SurvivalBlog includes plenty of gloom and doom, but I do my best to not be a ranting and raving alarmist. The recent torrential flood of bad economic news, however, has led me to now urge greater preparedness. Don’t quit your job and head for the hills yet, but by all means redouble your efforts to get ready. In my estimation, we are now on a short countdown to economic depression. Back in early 2006, I first warned about derivatives trading. Since June of 2007, I have been warning about the larger implications of CDOs. In January of 2008, I pointed the finger of blame at exotic debt repackaging instruments that are “marked to mystery” and causing the credit market to collapse. Now, these manifold dangers are apparent even the mainstream media. New bank accounting rules go into effect on March 31st, so the Fed is pumping liquidity frantically. This will likely exacerbate the problem. Please take the time to read the two following linked articles about the ongoing collapse of the global credit market:
1. Meltdown Looms Larger as Credit Markets Freeze. Here is a key quote: “As for Bernanke’s Term Securities Lending Facility (TSLF) it is intentionally designed to circumvent the Fed’s mandate to only take top-grade collateral in exchange for loans. No one believes that these triple A mortgage-backed securities are worth more than $.70 on the dollar. In fact, according to a report in Bloomberg News yesterday: “AAA debt fell as low as 61 cents on the dollar after record home foreclosures and a decline to AA may push the value of the debt to 26 cents, according to Credit Suisse Group.”
Clearly, the global credit collapse is getting much worse, but ominously, it is also now clear that the collapse is just in its early stages. I now have a high level of confidence that the credit collapse will trigger a global economic depression that may be as bad, if not worse than the Great Depression of the 1930s. At this point, it seems almost inevitable. The Federal Reserve lowering interest rates will not prevent it. At best, this will forestall it by a few months. To borrow an old Wall Street aphorism, Ben Bernanke is “pushing on string.” Without financing, the global economic machine is grinding to a halt. Helicopter Ben and his cronies can’t re-start it until after a lot of bad debt has worked its way through the system.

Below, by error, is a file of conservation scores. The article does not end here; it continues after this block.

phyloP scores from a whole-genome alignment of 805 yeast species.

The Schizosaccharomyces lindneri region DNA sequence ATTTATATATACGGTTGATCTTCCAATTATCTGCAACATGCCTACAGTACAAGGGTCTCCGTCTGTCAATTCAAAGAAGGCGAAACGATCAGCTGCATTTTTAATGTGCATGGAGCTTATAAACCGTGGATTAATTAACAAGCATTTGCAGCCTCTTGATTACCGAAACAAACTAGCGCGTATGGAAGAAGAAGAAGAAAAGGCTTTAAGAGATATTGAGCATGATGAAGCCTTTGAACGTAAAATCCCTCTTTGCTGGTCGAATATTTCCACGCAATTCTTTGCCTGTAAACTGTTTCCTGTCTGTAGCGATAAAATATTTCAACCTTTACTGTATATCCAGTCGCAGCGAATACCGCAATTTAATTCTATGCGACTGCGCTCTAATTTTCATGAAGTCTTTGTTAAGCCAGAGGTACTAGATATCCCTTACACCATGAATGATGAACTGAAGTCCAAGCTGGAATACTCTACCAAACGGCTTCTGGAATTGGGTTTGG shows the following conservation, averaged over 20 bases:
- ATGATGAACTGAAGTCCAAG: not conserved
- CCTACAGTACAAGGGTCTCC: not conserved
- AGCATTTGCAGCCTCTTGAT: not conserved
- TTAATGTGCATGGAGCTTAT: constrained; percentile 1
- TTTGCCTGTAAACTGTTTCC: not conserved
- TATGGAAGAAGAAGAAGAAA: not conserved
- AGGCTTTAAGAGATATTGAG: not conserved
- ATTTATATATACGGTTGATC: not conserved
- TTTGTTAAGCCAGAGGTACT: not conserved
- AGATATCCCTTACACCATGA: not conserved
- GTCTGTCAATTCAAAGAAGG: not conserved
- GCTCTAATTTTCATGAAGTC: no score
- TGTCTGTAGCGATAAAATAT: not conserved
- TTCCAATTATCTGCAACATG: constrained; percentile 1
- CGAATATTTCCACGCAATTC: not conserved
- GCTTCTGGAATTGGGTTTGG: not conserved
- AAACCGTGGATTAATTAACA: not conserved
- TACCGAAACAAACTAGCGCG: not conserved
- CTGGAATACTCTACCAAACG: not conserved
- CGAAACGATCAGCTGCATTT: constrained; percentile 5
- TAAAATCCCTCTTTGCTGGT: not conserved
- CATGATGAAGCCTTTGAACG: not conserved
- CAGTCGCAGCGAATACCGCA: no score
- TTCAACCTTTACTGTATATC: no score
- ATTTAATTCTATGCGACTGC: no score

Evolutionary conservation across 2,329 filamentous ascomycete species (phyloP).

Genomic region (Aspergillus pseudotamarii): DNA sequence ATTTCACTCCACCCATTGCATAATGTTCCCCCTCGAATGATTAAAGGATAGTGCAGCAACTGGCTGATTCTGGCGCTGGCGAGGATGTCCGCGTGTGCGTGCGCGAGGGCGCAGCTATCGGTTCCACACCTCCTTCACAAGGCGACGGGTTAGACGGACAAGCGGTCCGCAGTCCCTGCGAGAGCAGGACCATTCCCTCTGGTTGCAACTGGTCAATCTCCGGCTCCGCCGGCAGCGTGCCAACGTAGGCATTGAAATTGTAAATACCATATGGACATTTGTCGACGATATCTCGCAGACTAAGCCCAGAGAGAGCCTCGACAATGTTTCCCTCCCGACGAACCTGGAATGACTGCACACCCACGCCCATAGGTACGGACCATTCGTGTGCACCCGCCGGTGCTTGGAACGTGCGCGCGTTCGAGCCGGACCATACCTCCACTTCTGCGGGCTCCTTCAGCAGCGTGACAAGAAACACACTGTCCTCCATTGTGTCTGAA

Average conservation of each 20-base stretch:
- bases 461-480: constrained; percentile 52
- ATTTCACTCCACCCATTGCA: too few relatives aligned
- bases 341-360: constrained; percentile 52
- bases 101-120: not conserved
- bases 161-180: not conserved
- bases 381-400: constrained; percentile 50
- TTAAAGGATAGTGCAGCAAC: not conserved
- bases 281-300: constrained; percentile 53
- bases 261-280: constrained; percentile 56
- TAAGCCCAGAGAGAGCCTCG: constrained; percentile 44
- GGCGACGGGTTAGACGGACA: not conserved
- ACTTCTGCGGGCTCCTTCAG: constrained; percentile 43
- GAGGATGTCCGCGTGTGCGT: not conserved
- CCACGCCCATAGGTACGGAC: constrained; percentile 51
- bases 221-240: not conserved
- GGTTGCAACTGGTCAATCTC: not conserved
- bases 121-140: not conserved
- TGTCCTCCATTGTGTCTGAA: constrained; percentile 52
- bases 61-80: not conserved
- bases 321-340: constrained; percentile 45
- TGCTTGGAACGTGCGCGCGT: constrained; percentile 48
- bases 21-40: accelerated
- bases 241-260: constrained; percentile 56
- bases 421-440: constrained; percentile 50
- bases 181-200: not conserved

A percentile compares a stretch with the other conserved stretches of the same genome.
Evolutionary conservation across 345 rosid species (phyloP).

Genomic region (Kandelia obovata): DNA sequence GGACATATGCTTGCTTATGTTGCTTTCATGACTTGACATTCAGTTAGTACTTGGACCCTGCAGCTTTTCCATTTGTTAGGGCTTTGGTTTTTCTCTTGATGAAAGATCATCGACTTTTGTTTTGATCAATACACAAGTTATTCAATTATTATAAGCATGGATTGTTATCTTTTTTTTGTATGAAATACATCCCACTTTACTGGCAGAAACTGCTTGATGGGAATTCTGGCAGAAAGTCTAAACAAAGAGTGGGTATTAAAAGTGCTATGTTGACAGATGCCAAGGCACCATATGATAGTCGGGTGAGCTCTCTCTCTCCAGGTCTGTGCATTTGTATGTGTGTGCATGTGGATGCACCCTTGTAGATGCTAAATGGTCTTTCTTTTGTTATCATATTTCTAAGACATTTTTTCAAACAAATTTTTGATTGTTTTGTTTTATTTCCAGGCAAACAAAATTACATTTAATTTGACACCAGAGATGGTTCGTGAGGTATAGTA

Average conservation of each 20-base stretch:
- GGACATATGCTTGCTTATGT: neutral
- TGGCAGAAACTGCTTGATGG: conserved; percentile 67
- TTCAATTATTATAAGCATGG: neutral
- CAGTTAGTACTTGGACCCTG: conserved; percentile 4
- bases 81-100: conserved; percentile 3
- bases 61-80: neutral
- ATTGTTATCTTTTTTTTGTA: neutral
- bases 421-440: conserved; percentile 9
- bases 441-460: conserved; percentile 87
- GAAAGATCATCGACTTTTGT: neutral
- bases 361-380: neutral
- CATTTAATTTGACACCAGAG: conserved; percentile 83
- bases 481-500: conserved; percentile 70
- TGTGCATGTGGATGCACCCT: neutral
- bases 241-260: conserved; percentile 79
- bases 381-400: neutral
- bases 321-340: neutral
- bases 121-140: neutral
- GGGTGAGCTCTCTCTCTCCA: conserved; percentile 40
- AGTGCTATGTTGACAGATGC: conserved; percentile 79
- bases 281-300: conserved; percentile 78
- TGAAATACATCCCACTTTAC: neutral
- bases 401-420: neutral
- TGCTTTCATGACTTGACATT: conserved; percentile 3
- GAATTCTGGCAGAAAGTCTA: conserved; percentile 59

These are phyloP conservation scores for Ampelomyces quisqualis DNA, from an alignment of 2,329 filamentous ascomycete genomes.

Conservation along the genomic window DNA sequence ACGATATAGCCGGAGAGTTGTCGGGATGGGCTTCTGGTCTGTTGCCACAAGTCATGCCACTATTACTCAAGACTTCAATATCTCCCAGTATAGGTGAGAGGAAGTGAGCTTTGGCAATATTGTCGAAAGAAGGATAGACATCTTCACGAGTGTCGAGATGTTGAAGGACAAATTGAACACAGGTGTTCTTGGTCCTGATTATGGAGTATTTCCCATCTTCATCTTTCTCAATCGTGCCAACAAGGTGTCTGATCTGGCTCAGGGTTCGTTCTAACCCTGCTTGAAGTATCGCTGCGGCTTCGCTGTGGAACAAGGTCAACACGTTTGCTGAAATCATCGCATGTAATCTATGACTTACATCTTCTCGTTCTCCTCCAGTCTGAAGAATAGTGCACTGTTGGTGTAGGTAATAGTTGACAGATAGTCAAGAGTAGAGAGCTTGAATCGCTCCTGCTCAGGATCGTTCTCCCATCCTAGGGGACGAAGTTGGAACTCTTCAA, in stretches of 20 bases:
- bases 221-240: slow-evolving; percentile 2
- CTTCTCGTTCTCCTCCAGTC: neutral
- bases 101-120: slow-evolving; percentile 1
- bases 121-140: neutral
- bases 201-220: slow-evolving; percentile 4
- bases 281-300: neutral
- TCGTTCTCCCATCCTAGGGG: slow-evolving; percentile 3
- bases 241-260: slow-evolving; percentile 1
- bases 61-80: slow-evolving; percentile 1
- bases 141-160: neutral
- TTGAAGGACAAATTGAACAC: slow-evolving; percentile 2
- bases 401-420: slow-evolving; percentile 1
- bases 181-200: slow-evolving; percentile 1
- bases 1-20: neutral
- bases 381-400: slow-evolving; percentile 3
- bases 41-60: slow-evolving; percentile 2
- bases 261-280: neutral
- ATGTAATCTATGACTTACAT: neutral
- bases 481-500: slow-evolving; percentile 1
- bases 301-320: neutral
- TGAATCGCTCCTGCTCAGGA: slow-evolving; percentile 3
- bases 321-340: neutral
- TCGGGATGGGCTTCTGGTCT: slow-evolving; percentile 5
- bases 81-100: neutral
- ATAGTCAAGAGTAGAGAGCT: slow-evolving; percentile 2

If you’ve been reading SurvivalBlog for several months, then you know what you need to do. And if you have been hesitating, then I strongly suggest that you get busy immediately: and actively prepare. Get the food and other key logistics, get the training, team up with like-minded friends and relatives, and if possible, buy and fully stock a retreat in a lightly-populated region. Get OUT of your dollar-denominated investments and re-invest in practical tangibles that you can barter. Companies with derivatives exposure and hedge funds will be the first to go, followed soon after by a stock market crash. Eventually, even erstwhile “safe” municipal bonds will be wiped out.
In the short term, please follow my advice on preparation for surviving bank runs. The recently-announced bailout of Bear Stearns is indicative of how quickly a bank’s fortunes can turn. Here is a key quote from a recent Financial Times article on the Bear Stearns bailout: “One problem with the credit crunch is that banks’ solvency positions can change overnight. As banks force fire sales of assets to recover their loans from hedge funds, the prices of those assets fall. But as the prices fall, the amount of capital that the banks need rises. Lena Komileva, a Tullett Prebon economist, said: ‘This is what is fueling the vicious cycle. Things can deteriorate very rapidly and banks can reach insolvency almost overnight.'” In my estimation, bank runs are now imminent.